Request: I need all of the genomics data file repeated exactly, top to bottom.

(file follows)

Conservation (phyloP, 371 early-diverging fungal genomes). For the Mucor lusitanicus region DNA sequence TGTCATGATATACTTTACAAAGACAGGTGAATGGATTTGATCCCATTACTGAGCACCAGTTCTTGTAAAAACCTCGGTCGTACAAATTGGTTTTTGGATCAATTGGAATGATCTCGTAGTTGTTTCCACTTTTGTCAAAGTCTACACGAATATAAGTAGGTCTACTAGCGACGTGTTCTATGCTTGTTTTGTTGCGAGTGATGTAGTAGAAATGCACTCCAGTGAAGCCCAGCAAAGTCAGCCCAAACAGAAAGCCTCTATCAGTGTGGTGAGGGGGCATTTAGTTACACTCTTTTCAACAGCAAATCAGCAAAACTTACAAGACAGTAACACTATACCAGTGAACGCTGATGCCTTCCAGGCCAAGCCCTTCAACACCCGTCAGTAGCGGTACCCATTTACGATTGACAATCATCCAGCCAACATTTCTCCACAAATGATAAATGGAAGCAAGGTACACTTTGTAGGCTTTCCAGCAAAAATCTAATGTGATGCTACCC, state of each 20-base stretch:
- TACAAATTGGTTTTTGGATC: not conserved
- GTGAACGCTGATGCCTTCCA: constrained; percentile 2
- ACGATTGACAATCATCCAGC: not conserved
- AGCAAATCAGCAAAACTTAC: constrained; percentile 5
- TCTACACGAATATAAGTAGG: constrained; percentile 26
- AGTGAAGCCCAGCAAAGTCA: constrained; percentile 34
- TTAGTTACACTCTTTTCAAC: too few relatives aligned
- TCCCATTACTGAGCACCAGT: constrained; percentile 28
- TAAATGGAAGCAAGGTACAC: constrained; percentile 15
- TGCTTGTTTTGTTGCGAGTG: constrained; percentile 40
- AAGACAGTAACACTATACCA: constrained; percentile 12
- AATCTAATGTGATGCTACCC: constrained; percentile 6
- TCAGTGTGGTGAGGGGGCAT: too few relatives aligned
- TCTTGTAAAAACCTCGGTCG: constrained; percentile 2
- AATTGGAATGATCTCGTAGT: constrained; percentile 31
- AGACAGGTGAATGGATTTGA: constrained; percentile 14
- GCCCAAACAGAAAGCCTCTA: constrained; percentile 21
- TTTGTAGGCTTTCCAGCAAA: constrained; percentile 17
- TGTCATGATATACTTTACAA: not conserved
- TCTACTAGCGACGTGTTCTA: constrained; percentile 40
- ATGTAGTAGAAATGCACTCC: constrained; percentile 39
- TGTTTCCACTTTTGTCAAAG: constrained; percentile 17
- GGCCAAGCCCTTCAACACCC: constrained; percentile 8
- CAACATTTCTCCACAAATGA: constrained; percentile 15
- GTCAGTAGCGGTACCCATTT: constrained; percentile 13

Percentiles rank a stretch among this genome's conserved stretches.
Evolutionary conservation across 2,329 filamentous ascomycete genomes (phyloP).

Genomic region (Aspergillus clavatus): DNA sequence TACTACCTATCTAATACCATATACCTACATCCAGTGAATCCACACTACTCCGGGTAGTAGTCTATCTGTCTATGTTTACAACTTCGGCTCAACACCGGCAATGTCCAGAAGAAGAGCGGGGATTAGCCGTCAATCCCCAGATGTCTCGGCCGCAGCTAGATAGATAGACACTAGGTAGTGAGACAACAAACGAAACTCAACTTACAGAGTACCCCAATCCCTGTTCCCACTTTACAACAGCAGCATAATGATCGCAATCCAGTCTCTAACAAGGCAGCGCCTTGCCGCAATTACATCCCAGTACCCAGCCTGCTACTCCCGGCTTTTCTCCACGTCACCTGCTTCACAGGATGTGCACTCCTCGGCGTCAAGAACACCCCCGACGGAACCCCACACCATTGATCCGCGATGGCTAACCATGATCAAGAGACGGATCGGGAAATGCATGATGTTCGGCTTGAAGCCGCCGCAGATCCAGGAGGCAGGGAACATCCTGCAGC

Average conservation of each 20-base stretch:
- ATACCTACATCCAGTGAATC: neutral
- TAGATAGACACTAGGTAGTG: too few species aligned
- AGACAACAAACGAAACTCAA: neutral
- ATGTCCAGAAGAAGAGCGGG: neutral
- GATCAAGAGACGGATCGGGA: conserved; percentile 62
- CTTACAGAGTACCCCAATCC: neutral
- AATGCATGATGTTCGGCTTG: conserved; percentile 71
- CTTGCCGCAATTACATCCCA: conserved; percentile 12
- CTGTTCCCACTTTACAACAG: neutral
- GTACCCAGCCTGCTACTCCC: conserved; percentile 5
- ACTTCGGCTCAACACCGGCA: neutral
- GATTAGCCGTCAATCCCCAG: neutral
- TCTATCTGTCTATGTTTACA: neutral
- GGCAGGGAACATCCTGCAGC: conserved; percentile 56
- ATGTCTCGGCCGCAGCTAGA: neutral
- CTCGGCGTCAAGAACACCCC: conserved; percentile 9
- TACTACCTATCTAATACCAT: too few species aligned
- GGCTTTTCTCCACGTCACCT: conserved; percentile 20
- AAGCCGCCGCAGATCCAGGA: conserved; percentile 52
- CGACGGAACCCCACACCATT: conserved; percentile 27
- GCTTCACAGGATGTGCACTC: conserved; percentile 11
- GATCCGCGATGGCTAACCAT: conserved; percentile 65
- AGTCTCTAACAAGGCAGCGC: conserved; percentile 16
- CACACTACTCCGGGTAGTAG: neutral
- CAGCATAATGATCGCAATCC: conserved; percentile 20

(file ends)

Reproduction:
Conservation (phyloP, 371 early-diverging fungal genomes). For the Mucor lusitanicus region DNA sequence TGTCATGATATACTTTACAAAGACAGGTGAATGGATTTGATCCCATTACTGAGCACCAGTTCTTGTAAAAACCTCGGTCGTACAAATTGGTTTTTGGATCAATTGGAATGATCTCGTAGTTGTTTCCACTTTTGTCAAAGTCTACACGAATATAAGTAGGTCTACTAGCGACGTGTTCTATGCTTGTTTTGTTGCGAGTGATGTAGTAGAAATGCACTCCAGTGAAGCCCAGCAAAGTCAGCCCAAACAGAAAGCCTCTATCAGTGTGGTGAGGGGGCATTTAGTTACACTCTTTTCAACAGCAAATCAGCAAAACTTACAAGACAGTAACACTATACCAGTGAACGCTGATGCCTTCCAGGCCAAGCCCTTCAACACCCGTCAGTAGCGGTACCCATTTACGATTGACAATCATCCAGCCAACATTTCTCCACAAATGATAAATGGAAGCAAGGTACACTTTGTAGGCTTTCCAGCAAAAATCTAATGTGATGCTACCC, state of each 20-base stretch:
- TACAAATTGGTTTTTGGATC: not conserved
- GTGAACGCTGATGCCTTCCA: constrained; percentile 2
- ACGATTGACAATCATCCAGC: not conserved
- AGCAAATCAGCAAAACTTAC: constrained; percentile 5
- TCTACACGAATATAAGTAGG: constrained; percentile 26
- AGTGAAGCCCAGCAAAGTCA: constrained; percentile 34
- TTAGTTACACTCTTTTCAAC: too few relatives aligned
- TCCCATTACTGAGCACCAGT: constrained; percentile 28
- TAAATGGAAGCAAGGTACAC: constrained; percentile 15
- TGCTTGTTTTGTTGCGAGTG: constrained; percentile 40
- AAGACAGTAACACTATACCA: constrained; percentile 12
- AATCTAATGTGATGCTACCC: constrained; percentile 6
- TCAGTGTGGTGAGGGGGCAT: too few relatives aligned
- TCTTGTAAAAACCTCGGTCG: constrained; percentile 2
- AATTGGAATGATCTCGTAGT: constrained; percentile 31
- AGACAGGTGAATGGATTTGA: constrained; percentile 14
- GCCCAAACAGAAAGCCTCTA: constrained; percentile 21
- TTTGTAGGCTTTCCAGCAAA: constrained; percentile 17
- TGTCATGATATACTTTACAA: not conserved
- TCTACTAGCGACGTGTTCTA: constrained; percentile 40
- ATGTAGTAGAAATGCACTCC: constrained; percentile 39
- TGTTTCCACTTTTGTCAAAG: constrained; percentile 17
- GGCCAAGCCCTTCAACACCC: constrained; percentile 8
- CAACATTTCTCCACAAATGA: constrained; percentile 15
- GTCAGTAGCGGTACCCATTT: constrained; percentile 13

Percentiles rank a stretch among this genome's conserved stretches.
Evolutionary conservation across 2,329 filamentous ascomycete genomes (phyloP).

Genomic region (Aspergillus clavatus): DNA sequence TACTACCTATCTAATACCATATACCTACATCCAGTGAATCCACACTACTCCGGGTAGTAGTCTATCTGTCTATGTTTACAACTTCGGCTCAACACCGGCAATGTCCAGAAGAAGAGCGGGGATTAGCCGTCAATCCCCAGATGTCTCGGCCGCAGCTAGATAGATAGACACTAGGTAGTGAGACAACAAACGAAACTCAACTTACAGAGTACCCCAATCCCTGTTCCCACTTTACAACAGCAGCATAATGATCGCAATCCAGTCTCTAACAAGGCAGCGCCTTGCCGCAATTACATCCCAGTACCCAGCCTGCTACTCCCGGCTTTTCTCCACGTCACCTGCTTCACAGGATGTGCACTCCTCGGCGTCAAGAACACCCCCGACGGAACCCCACACCATTGATCCGCGATGGCTAACCATGATCAAGAGACGGATCGGGAAATGCATGATGTTCGGCTTGAAGCCGCCGCAGATCCAGGAGGCAGGGAACATCCTGCAGC

Average conservation of each 20-base stretch:
- ATACCTACATCCAGTGAATC: neutral
- TAGATAGACACTAGGTAGTG: too few species aligned
- AGACAACAAACGAAACTCAA: neutral
- ATGTCCAGAAGAAGAGCGGG: neutral
- GATCAAGAGACGGATCGGGA: conserved; percentile 62
- CTTACAGAGTACCCCAATCC: neutral
- AATGCATGATGTTCGGCTTG: conserved; percentile 71
- CTTGCCGCAATTACATCCCA: conserved; percentile 12
- CTGTTCCCACTTTACAACAG: neutral
- GTACCCAGCCTGCTACTCCC: conserved; percentile 5
- ACTTCGGCTCAACACCGGCA: neutral
- GATTAGCCGTCAATCCCCAG: neutral
- TCTATCTGTCTATGTTTACA: neutral
- GGCAGGGAACATCCTGCAGC: conserved; percentile 56
- ATGTCTCGGCCGCAGCTAGA: neutral
- CTCGGCGTCAAGAACACCCC: conserved; percentile 9
- TACTACCTATCTAATACCAT: too few species aligned
- GGCTTTTCTCCACGTCACCT: conserved; percentile 20
- AAGCCGCCGCAGATCCAGGA: conserved; percentile 52
- CGACGGAACCCCACACCATT: conserved; percentile 27
- GCTTCACAGGATGTGCACTC: conserved; percentile 11
- GATCCGCGATGGCTAACCAT: conserved; percentile 65
- AGTCTCTAACAAGGCAGCGC: conserved; percentile 16
- CACACTACTCCGGGTAGTAG: neutral
- CAGCATAATGATCGCAATCC: conserved; percentile 20